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<tr><th colspan="3" align="center">Chapter 7. <acronym class="acronym">BIND</acronym> 9 Security Considerations</th></tr>
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<div class="titlepage"><div><div><h1 class="title">
<a name="Bv9ARM.ch07"></a>Chapter 7. <acronym class="acronym">BIND</acronym> 9 Security Considerations</h1></div></div></div>
<div class="toc">
<p><b>Table of Contents</b></p>
<dl class="toc">
<dt><span class="section"><a href="Bv9ARM.ch07.html#Access_Control_Lists">Access Control Lists</a></span></dt>
<dt><span class="section"><a href="Bv9ARM.ch07.html#chroot_and_setuid"><span class="command"><strong>Chroot</strong></span> and <span class="command"><strong>Setuid</strong></span></a></span></dt>
<dd><dl>
<dt><span class="section"><a href="Bv9ARM.ch07.html#chroot">The <span class="command"><strong>chroot</strong></span> Environment</a></span></dt>
<dt><span class="section"><a href="Bv9ARM.ch07.html#setuid">Using the <span class="command"><strong>setuid</strong></span> Function</a></span></dt>
</dl></dd>
<dt><span class="section"><a href="Bv9ARM.ch07.html#dynamic_update_security">Dynamic Update Security</a></span></dt>
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      <div class="section">
<div class="titlepage"><div><div><h2 class="title" style="clear: both">
<a name="Access_Control_Lists"></a>Access Control Lists</h2></div></div></div>

        <p>
          Access Control Lists (ACLs) are address match lists that
          you can set up and nickname for future use in
          <span class="command"><strong>allow-notify</strong></span>, <span class="command"><strong>allow-query</strong></span>,
          <span class="command"><strong>allow-query-on</strong></span>, <span class="command"><strong>allow-recursion</strong></span>,
          <span class="command"><strong>blackhole</strong></span>, <span class="command"><strong>allow-transfer</strong></span>,
          <span class="command"><strong>match-clients</strong></span>, etc.
        </p>
        <p>
          Using ACLs allows you to have finer control over who can access
          your name server, without cluttering up your config files with huge
          lists of IP addresses.
        </p>
        <p>
          It is a <span class="emphasis"><em>good idea</em></span> to use ACLs, and to
          control access to your server. Limiting access to your server by
          outside parties can help prevent spoofing and denial of service
          (DoS) attacks against your server.
        </p>
        <p>
          ACLs match clients on the basis of up to three characteristics:
          1) The client's IP address; 2) the TSIG or SIG(0) key that was
          used to sign the request, if any; and 3) an address prefix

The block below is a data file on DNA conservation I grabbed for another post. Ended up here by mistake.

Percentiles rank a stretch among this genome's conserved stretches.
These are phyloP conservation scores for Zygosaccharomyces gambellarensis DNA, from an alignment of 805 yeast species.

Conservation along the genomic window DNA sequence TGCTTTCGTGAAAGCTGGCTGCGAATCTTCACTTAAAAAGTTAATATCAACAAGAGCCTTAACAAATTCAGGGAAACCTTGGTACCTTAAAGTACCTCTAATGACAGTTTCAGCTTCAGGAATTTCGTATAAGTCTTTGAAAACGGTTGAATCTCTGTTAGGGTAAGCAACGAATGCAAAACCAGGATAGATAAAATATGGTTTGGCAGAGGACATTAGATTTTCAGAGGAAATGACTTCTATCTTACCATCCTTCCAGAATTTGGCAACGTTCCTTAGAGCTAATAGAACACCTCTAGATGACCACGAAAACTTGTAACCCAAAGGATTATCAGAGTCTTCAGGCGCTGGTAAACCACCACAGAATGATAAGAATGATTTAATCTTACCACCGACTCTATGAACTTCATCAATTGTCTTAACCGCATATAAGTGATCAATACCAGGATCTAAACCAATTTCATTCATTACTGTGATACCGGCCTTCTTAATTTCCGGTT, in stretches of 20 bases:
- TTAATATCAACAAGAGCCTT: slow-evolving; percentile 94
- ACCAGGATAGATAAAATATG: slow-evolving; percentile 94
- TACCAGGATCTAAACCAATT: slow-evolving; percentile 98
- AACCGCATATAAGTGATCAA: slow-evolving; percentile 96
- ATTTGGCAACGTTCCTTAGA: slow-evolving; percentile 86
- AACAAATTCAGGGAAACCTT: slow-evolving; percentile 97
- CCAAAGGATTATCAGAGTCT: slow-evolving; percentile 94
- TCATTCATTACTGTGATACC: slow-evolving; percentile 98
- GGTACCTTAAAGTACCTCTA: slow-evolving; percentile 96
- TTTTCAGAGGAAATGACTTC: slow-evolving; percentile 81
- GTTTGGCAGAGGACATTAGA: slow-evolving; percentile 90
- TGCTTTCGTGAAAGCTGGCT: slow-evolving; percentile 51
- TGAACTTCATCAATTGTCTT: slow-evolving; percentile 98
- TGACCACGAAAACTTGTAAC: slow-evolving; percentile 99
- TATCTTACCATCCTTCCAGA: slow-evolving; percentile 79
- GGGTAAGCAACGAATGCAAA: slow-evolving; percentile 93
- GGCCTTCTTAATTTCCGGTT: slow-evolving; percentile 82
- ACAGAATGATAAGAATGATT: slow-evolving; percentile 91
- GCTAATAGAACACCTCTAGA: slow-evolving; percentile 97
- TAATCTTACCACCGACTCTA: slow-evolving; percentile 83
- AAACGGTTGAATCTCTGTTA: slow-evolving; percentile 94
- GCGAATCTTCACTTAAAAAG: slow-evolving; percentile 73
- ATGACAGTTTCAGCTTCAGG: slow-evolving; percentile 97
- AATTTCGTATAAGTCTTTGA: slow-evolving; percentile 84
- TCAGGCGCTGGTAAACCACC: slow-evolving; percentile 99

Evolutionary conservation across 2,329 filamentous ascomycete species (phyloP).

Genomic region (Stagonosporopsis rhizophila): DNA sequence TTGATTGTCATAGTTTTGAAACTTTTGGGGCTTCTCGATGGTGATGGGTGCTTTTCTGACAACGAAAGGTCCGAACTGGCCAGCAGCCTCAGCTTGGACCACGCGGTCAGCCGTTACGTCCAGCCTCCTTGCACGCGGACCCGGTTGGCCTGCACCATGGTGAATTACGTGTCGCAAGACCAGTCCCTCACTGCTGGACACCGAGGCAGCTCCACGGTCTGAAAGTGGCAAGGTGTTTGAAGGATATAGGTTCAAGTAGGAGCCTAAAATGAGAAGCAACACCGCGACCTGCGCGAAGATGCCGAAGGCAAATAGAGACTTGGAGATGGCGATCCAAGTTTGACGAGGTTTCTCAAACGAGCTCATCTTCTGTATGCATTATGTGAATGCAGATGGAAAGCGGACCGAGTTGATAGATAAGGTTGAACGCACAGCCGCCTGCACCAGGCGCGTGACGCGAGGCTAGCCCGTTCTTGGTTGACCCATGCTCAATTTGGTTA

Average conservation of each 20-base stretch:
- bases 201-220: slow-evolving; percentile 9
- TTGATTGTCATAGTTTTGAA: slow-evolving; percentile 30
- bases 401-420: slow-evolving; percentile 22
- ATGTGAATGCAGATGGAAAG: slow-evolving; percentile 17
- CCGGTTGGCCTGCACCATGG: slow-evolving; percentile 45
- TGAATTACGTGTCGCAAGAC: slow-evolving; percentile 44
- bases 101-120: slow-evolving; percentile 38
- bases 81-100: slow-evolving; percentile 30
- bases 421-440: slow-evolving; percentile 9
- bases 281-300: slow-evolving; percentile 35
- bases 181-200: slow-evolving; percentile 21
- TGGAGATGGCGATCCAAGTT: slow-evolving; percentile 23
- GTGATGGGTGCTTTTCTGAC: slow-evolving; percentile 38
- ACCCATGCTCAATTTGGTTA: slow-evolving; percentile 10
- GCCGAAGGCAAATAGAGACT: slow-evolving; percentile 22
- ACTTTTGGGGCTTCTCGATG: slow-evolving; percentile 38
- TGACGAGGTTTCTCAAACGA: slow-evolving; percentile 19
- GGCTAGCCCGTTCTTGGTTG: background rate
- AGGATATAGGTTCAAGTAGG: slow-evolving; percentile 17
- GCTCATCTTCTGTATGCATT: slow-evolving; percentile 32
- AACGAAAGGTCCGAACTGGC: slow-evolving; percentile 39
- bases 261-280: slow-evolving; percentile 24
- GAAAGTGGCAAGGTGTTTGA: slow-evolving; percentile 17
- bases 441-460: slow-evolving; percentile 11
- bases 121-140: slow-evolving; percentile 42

encoded in an EDNS Client Subnet option, if any.
        </p>
        <p>
          Here is an example of ACLs based on client addresses:
        </p>

<pre class="programlisting">
// Set up an ACL named "bogusnets" that will block
// RFC1918 space and some reserved space, which is
// commonly used in spoofing attacks.
acl bogusnets {
        0.0.0.0/8;  192.0.2.0/24; 224.0.0.0/3;
        10.0.0.0/8; 172.16.0.0/12; 192.168.0.0/16;
};

// Set up an ACL called our-nets. Replace this with the
// real IP numbers.
acl our-nets { x.x.x.x/24; x.x.x.x/21; };
options {
  ...
  ...
  allow-query { our-nets; };
  allow-recursion { our-nets; };
  ...
  blackhole { bogusnets; };
  ...
};

zone "example.com" {
  type master;
  file "m/example.com";
  allow-query { any; };
};
</pre>

        <p>
          This allows authoritative queries for "example.com" from any
          address, but recursive queries only from the networks specified
          in "our-nets", and no queries at all from the networks
          specified in "bogusnets".
        </p>
        <p>
          In addition to network addresses and prefixes, which are
          matched against the source address of the DNS request, ACLs
          may include <code class="option">key</code> elements, which specify the
          name of a TSIG or SIG(0) key, or <code class="option">ecs</code>
          elements, which specify a network prefix but are only matched
          if that prefix matches an EDNS client subnet option included
          in the request.
        </p>
        <p>
          The EDNS Client Subnet (ECS) option is used by a recursive
          resolver to inform an authoritative name server of the network
          address block from which the original query was received, enabling
          authoritative servers to give different answers to the same
          resolver for different resolver clients.  An ACL containing
          an element of the form
          <span class="command"><strong>ecs <em class="replaceable"><code>prefix</code></em></strong></span>
          will match if a request arrives in containing an ECS option
          encoding an address within that prefix.  If the request has no
          ECS option, then "ecs" elements are simply ignored.  Addresses
          in ACLs that are not prefixed with "ecs" are matched only
          against the source address.
        </p>
        <div class="note" style="margin-left: 0.5in; margin-right: 0.5in;">
<h3 class="title">Note</h3>
          <p>
            (Note: The authoritative ECS implementation in
            <span class="command"><strong>named</strong></span> is based on an early version of the
            specification, and is known to have incompatibilities with
            other implementations.  It is also inefficient, requiring
            a separate view for each client subnet to be sent different
            answers, and it is unable to correct for overlapping subnets in
            the configuration.  It can be used for testing purposes, but is
            not recommended for production use.)
          </p>
        </div>
        <p>
          When <acronym class="acronym">BIND</acronym> 9 is built with GeoIP support,